IRS Scammers Finally Hit Where It Hurts, Those Caught Will Face 20 Years In Prison


If you own a phone and use the internet, it’s likely you’ve been the target of scamming. Some scams are easier to spot, and some are more difficult.

One of the most cruel types of fraud is when someone calls claiming to be from the IRS, telling you that you owe money or there will be consequences.

If you’re an upstanding citizen — or perhaps even moreso if you’re not — the thought of arrest is terrifying. Unfortunately, this sort of swindling happens often to the elderly, and can easily drain their accounts.

Savvier individuals set their phones to block scams and know what the characteristics of a suspicious message are, but not everyone is so observant.

While the people on the other end of the line may seem to brazenly get away with their evil deeds, 21 con artists are now serving time for their participation in these IRS scams.

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Last week, a judge in Texas gave the sentence. The 21 at fault were residents of eight states: Alabama, Arizona, California, Florida, Illinois, Indiana, New Jersey and Texas.

They had been involved in a scam based in India, using call centers there to reach out to victims and threaten arrest or deportation if their demands were not met.

Despite the warning signs, the group managed to extort hundreds of millions of dollars from fearful and well-meaning residents. Now, the criminals could spend 20 years in jail.

“Their cruel tactics preyed on some very vulnerable people, thereby stealing millions from them,” U.S. Attorney Ryan Patrick said.

“These sentences should send a strong message that we will follow the trail no matter how difficult and seek justice for those victimized by these types of transnational schemes.”

Despite this crackdown, the frauds will continue. The IRS has actually helped prevent people from losing over $8 billion to fraud in 2015 alone and has posted some rules of thumb to follow when trying to determine if a contact is legitimate or not.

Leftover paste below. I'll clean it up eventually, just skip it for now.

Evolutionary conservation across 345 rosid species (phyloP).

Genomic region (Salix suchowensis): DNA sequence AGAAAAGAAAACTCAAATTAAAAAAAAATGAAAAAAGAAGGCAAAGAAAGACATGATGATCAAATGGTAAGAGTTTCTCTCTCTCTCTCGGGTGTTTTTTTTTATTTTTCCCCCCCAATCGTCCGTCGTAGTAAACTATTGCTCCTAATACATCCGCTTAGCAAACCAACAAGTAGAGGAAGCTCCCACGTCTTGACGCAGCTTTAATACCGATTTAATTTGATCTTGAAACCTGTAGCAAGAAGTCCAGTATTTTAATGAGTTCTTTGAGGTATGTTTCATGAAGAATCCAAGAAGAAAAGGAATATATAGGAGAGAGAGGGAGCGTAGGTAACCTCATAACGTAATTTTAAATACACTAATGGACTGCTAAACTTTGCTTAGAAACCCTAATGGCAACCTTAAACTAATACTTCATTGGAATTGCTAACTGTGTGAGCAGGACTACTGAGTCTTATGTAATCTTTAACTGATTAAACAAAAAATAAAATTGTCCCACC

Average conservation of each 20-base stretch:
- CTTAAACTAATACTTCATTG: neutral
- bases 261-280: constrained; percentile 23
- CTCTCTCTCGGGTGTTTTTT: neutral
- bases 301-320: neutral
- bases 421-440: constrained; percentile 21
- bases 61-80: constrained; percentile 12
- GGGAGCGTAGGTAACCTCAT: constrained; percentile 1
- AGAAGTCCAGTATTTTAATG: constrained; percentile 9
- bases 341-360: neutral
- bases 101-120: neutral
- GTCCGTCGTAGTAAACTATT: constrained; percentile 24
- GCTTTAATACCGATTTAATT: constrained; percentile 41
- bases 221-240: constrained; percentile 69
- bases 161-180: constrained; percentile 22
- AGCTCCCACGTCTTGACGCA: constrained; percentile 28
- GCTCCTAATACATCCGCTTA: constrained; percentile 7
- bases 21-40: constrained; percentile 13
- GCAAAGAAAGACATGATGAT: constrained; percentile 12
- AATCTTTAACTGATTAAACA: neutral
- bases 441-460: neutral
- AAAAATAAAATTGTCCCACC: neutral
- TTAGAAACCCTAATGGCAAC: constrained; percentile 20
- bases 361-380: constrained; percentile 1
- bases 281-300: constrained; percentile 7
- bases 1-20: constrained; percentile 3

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First of all, the IRS will always send letters first if you have outstanding debt. They won’t initiate contact by phone first, they won’t ask you to give them sensitive information over the phone, and they won’t threaten arrest.

“IRS impersonation telephone calls – as well as other types of unwanted calls (e.g., telemarketing robocalls, fake grants, tech support, sweepstakes winnings, etc.) remain popular scams,” the IRS states on its website.” Blocking these types of calls is one strategy taxpayers should consider.”

“For any fraudulent call, after listening to the message, do not provide any information and hang up,” they continue. They also suggest you take down some specific information if you suspect the call was a scam.

Make sure to ask the person on the line for their name and their employee badge number, which they’ll have if they’re a real IRS employee. Then, record the number that called you as well as the number they told you to call.

The more details you can include — your location and time zone, the exact time they called, and what their message was — the better. You can submit these details to the IRS and they’ll take it from there.

It’s a dangerous world out there. Don’t let someone con you out of your hard-earned money!

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